Tuesday, July 20, 2010


In May of 1991, Jerry and I stepped onto an airplane headed for Istanbul where Jerry was scheduled to spend the next eighteen to twenty-four months consulting with a Turkish-American company. We saw it as a big adverture, a wonderful thing coming our way at a time when our kids were all out on their own and we were free as birds.

We had done some traveling abroad and knew that those long hours in the air were not fun. Jerry in particular and men in general usually have no trouble at all sleeping through the entire 10, 12, 14 or 16 hours of the flight. I knew that I NEVER could sleep on an airplane, so I readied a goodie-bag with all kinds of possibilities - books, crossword puzzles, magazines, knitting projects, cross-stitch pieces, lined tablets for writing and the like. Better too much than too little, I thought.

A couple of days before we took off, daughter Bryn and our two little grandsons, Christopher and Andrew, came by to wish us bon voyage and gave us a going away gift. "The boys wanted you to have a Game Boy," Bryn said. Remember, this was back in the dark ages, and I had to have the boys show me how to work the dang thing. At that time, Tetris was the game of choice; I'm not even sure the Mario guys were around yet. Anyway, I got the short course and was told that this would entertain us while we were on the plane ride. Christopher added that I'd better play with the sound off, as it would drive the airplane passengers crazy.

They were right. I took ownership of that Game Boy while Jerry slept away and nothing in my goodie-bag even was touched. I had lots of passengers come by and ask me what I was doing; there were many who were as naive about electronic toys as I was. Oh my goodness, did I have fun.

The first six weeks in Istanbul were spent in a nice suite at the Hilton Hotel overlooking the Bosphorus while our apartment was being readied. Every morning I woke up to the sounds of Tetris being played by Jerry out on the patio. He was considerate in letting me sleep in, and he was assured of a good hour's worth of playing each morning. To this day when I hear the Tetris sound I am immediately taken back to that wonderful time in Turkey. During our twenty-some months there, not a day went by without one or both of us having a go at it!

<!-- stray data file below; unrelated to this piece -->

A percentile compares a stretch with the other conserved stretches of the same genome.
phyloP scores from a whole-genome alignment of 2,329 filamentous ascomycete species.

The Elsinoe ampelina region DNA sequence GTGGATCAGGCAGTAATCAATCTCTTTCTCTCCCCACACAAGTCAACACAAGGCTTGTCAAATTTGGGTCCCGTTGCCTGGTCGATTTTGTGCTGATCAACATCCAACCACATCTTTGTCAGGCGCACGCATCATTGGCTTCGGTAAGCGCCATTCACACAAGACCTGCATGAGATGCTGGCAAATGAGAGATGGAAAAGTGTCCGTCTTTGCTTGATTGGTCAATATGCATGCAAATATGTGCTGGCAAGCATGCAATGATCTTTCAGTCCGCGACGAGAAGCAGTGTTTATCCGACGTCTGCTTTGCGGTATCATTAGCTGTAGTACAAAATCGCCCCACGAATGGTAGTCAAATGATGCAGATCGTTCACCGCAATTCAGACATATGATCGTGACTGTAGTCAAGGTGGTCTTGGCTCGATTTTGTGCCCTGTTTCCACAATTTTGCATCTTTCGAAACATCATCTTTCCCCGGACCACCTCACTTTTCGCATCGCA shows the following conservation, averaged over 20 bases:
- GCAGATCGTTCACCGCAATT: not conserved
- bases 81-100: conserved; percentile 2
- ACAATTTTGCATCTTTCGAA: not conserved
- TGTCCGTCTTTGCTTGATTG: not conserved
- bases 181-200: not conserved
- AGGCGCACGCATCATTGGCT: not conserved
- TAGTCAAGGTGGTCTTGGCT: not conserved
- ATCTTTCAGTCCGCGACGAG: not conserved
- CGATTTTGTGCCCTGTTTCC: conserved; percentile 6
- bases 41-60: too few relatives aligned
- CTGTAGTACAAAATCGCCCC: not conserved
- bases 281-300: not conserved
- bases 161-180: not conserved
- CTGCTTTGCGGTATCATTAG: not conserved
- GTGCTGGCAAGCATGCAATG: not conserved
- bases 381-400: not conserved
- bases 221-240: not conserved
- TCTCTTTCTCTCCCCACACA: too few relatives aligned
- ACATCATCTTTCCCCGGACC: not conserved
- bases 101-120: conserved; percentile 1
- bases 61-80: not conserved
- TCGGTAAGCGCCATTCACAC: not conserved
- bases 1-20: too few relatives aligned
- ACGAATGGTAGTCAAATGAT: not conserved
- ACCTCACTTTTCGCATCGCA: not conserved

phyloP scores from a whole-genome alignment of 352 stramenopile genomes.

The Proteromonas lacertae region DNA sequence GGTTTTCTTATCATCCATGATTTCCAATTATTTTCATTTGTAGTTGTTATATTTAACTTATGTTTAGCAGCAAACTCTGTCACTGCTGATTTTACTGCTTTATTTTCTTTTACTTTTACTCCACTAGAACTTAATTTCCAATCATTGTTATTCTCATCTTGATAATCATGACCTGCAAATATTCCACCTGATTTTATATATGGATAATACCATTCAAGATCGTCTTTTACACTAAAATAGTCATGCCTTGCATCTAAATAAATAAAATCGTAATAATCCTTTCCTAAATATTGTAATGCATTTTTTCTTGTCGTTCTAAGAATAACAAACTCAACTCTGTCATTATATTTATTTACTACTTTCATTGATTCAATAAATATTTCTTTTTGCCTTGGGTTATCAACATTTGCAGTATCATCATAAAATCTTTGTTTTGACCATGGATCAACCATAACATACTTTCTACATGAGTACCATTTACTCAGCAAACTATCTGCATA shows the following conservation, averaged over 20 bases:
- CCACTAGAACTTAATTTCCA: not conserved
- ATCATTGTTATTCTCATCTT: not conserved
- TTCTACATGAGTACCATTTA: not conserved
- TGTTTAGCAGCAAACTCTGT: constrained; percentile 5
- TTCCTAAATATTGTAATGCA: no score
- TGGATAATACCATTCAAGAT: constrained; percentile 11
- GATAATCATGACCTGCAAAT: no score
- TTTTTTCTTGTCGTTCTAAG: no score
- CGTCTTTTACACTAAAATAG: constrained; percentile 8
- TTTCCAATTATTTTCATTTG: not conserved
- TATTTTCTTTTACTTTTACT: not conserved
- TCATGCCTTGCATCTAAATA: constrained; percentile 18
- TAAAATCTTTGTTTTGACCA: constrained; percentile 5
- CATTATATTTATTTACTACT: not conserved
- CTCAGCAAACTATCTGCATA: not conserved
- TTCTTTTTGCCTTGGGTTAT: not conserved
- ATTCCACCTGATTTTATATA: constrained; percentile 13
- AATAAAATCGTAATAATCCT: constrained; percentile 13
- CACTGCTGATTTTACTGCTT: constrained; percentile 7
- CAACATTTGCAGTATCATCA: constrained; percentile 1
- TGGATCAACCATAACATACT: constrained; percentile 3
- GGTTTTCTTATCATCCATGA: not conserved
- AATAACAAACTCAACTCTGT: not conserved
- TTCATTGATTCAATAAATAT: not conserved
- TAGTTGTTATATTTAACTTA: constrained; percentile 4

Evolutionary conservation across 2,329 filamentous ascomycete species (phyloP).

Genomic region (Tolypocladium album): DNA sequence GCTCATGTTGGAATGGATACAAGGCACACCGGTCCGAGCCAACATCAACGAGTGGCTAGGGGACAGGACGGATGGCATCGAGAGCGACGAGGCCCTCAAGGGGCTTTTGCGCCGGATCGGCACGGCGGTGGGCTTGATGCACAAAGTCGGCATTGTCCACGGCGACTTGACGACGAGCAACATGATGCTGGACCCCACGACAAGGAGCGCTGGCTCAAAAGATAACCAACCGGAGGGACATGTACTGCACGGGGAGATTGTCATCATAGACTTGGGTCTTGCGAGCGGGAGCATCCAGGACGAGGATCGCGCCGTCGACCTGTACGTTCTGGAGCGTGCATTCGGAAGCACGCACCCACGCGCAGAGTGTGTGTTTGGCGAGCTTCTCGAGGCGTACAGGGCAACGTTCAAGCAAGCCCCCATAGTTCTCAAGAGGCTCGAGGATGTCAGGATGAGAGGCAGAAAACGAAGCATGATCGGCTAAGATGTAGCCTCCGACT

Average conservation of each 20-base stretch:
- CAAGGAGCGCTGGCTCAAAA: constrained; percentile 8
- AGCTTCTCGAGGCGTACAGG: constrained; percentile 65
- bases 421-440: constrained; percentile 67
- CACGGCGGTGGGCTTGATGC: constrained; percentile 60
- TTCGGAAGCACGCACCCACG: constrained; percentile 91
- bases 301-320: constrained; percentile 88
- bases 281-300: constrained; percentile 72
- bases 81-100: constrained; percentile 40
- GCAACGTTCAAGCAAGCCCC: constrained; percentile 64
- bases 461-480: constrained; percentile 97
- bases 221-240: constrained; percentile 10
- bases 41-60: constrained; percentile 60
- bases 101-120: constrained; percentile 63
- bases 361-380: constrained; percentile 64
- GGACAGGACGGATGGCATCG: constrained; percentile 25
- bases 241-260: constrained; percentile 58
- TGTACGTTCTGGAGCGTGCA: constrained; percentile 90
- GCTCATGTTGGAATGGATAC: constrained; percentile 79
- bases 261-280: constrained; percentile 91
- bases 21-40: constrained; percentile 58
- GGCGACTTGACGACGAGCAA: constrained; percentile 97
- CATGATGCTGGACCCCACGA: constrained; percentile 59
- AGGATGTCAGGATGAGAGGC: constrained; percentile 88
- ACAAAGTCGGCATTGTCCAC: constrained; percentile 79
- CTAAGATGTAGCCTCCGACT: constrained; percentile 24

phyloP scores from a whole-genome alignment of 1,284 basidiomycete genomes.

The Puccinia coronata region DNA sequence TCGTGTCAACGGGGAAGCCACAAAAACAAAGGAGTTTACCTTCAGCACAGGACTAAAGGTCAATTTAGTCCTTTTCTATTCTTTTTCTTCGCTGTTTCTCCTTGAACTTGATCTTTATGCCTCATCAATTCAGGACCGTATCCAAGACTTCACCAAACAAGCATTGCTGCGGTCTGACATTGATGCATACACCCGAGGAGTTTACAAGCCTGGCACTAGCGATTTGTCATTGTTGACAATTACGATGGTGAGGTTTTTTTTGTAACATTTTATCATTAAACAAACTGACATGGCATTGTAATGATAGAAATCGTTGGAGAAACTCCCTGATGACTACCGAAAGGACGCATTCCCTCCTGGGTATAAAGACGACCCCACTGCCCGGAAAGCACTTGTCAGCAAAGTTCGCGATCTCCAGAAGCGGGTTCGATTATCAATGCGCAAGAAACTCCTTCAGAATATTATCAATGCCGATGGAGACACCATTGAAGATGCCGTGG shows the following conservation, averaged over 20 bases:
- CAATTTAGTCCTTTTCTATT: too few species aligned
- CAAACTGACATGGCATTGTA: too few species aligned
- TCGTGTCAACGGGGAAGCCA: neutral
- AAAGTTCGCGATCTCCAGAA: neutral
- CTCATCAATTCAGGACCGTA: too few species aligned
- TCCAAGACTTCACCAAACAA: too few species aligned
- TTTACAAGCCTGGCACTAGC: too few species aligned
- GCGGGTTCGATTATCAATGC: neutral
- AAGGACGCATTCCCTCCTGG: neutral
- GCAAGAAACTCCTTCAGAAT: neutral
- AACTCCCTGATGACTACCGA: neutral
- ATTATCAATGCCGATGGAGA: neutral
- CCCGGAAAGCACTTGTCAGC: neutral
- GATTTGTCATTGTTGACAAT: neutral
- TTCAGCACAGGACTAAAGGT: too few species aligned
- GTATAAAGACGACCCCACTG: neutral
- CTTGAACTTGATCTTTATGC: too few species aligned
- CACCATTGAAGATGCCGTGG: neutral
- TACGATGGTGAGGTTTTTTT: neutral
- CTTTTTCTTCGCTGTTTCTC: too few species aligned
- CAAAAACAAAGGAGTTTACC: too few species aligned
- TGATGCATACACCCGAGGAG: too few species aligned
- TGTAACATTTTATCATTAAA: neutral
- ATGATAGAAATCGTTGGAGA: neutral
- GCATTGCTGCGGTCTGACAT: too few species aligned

By the time we got home the Mario brothers were around. Jerry stayed with Tetris and I moved on to SuperMarioland, coached not only by my grandchildren but also by son Garry, who also was a whiz at it. From time to time I added new games, but none ever was as fun as the ones we started with.

The Game Boy still sits on our end-table. Every grandchild who has ever come into our house since our return in 1993 has made a beeline for the aging game. It stopped working at one time and we found a fellow in Santa Ana who repaired it for us.

Now Olivia and Justine are the ones who always use it. Imagine, those little girls who are already far more proficient on electronic gadgets that either their grandma or their grandpa and who personally already have one of everything, -- imagine, that when they come here they always argue over who gets to play the Game Boy first. We've pretty much solved that problem by letting one play on the computer and the other on Game Boy, and then switching.

On occasion, if I have time to kill while monitoring something cooking on the stove I'll grab that toy and give it a few whirls. It has served us well. In almost twenty years it has only broken down that one time. It, like the Energizer Bunny, is still going on and on.... In all my downsizing efforts I have never considered sending it down to the thrift shop with the other old stuff. Nope, that's one antique that I'll have a hard time parting with, even if (when) it stops working again.


Stacey said...

We LOVED our game boys and I can't believe that was 20 years ago...oh boy...makes me feel old. In 2 years is my 20 year reunion!! Tetris is still one of my favorite games to play. :o) love ya grandma!!!!

Olga said...

I have never gotten the hang of any kind of digital game--no eye to hand coordination. I can't use chop sticks either! My grand children ask me to play a game just so they can laugh hysterically at how poorly I perform.